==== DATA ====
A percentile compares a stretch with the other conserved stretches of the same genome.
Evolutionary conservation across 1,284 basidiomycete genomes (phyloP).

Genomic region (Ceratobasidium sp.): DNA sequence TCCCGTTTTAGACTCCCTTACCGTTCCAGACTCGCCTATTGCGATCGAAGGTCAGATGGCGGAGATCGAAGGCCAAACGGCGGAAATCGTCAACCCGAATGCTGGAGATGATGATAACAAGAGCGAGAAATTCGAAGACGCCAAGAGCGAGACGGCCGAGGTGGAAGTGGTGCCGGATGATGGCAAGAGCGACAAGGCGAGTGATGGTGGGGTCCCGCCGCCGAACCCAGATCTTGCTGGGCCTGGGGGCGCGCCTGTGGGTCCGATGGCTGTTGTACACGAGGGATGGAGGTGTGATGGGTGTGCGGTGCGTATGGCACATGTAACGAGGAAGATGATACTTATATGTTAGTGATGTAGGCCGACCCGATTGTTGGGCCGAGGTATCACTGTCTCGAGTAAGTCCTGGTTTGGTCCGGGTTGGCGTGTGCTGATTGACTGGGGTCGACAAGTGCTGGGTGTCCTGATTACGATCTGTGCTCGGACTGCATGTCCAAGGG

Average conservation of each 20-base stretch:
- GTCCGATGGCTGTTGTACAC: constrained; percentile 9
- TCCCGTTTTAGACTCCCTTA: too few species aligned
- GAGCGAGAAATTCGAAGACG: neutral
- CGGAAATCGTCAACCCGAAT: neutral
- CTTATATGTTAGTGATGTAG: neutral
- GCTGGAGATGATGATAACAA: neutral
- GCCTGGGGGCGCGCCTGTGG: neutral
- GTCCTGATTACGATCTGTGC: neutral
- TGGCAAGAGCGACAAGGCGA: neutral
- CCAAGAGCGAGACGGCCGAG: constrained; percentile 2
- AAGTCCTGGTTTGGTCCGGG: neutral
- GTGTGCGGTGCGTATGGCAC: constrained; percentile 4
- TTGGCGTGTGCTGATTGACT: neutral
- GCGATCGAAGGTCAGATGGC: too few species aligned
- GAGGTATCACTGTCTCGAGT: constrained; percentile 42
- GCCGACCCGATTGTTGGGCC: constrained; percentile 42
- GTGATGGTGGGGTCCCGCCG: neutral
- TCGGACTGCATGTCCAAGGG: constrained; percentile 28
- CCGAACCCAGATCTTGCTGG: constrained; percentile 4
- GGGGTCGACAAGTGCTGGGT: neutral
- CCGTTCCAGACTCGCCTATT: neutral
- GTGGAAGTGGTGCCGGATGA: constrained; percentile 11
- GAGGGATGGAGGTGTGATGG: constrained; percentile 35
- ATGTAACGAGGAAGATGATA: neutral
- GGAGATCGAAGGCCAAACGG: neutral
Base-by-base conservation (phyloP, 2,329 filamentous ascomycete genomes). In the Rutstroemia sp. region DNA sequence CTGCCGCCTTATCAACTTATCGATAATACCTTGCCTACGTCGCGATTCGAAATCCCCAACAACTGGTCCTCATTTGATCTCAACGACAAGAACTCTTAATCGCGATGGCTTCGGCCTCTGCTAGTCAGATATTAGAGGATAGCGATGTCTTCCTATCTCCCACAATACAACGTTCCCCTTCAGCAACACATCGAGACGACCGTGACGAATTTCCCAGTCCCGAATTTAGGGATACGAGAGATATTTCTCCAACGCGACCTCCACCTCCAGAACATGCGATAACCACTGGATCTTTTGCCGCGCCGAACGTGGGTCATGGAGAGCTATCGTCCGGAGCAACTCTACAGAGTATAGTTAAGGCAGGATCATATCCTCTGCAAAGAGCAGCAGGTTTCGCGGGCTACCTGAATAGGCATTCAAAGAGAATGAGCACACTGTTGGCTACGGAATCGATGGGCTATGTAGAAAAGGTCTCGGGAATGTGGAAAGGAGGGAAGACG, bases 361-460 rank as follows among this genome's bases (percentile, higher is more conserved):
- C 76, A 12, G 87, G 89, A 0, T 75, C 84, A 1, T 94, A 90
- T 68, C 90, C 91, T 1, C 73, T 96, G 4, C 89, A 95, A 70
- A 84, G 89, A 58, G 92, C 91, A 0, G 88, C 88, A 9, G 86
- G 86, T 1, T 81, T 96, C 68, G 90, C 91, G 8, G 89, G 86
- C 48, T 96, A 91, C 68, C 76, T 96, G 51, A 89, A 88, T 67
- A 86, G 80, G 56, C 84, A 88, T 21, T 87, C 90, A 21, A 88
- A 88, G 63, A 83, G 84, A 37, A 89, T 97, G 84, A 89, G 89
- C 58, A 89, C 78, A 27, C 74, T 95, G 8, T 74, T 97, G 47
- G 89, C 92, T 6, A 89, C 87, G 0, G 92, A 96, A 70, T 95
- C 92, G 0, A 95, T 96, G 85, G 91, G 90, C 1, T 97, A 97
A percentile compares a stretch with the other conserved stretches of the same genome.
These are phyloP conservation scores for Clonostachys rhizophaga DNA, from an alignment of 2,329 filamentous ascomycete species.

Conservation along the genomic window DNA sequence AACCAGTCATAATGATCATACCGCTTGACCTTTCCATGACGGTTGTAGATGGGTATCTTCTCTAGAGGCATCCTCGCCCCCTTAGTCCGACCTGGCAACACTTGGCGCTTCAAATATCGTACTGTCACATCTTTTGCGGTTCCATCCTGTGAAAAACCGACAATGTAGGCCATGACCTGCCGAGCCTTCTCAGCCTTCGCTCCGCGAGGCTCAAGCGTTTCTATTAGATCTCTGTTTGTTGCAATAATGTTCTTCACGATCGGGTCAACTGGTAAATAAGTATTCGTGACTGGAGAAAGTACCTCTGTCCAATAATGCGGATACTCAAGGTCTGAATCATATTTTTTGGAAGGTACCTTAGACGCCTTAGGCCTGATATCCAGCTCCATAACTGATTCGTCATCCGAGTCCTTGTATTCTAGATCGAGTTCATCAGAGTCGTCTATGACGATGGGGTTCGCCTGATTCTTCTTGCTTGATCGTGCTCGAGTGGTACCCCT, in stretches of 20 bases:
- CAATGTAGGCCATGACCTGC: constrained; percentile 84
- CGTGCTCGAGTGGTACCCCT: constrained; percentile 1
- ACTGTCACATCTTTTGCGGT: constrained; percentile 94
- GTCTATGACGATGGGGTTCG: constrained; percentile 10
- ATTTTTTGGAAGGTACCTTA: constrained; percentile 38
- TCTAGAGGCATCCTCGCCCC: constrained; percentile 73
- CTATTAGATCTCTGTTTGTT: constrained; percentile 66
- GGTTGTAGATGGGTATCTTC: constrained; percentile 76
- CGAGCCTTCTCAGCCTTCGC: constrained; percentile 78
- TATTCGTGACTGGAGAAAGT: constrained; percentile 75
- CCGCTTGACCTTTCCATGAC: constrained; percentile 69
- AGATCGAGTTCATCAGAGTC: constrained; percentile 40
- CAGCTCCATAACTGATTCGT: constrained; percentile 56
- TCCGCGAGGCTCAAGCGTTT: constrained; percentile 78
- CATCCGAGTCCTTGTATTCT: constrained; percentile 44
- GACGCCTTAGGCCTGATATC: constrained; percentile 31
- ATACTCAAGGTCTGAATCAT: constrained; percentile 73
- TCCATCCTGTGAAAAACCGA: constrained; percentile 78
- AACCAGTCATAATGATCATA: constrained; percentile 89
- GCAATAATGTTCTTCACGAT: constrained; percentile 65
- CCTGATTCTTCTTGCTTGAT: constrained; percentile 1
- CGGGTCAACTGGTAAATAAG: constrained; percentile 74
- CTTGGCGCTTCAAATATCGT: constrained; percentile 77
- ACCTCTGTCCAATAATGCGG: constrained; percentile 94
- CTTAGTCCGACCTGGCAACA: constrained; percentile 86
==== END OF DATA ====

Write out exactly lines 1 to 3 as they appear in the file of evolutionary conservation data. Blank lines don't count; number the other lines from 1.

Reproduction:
A percentile compares a stretch with the other conserved stretches of the same genome.
Evolutionary conservation across 1,284 basidiomycete genomes (phyloP).

Genomic region (Ceratobasidium sp.): DNA sequence TCCCGTTTTAGACTCCCTTACCGTTCCAGACTCGCCTATTGCGATCGAAGGTCAGATGGCGGAGATCGAAGGCCAAACGGCGGAAATCGTCAACCCGAATGCTGGAGATGATGATAACAAGAGCGAGAAATTCGAAGACGCCAAGAGCGAGACGGCCGAGGTGGAAGTGGTGCCGGATGATGGCAAGAGCGACAAGGCGAGTGATGGTGGGGTCCCGCCGCCGAACCCAGATCTTGCTGGGCCTGGGGGCGCGCCTGTGGGTCCGATGGCTGTTGTACACGAGGGATGGAGGTGTGATGGGTGTGCGGTGCGTATGGCACATGTAACGAGGAAGATGATACTTATATGTTAGTGATGTAGGCCGACCCGATTGTTGGGCCGAGGTATCACTGTCTCGAGTAAGTCCTGGTTTGGTCCGGGTTGGCGTGTGCTGATTGACTGGGGTCGACAAGTGCTGGGTGTCCTGATTACGATCTGTGCTCGGACTGCATGTCCAAGGG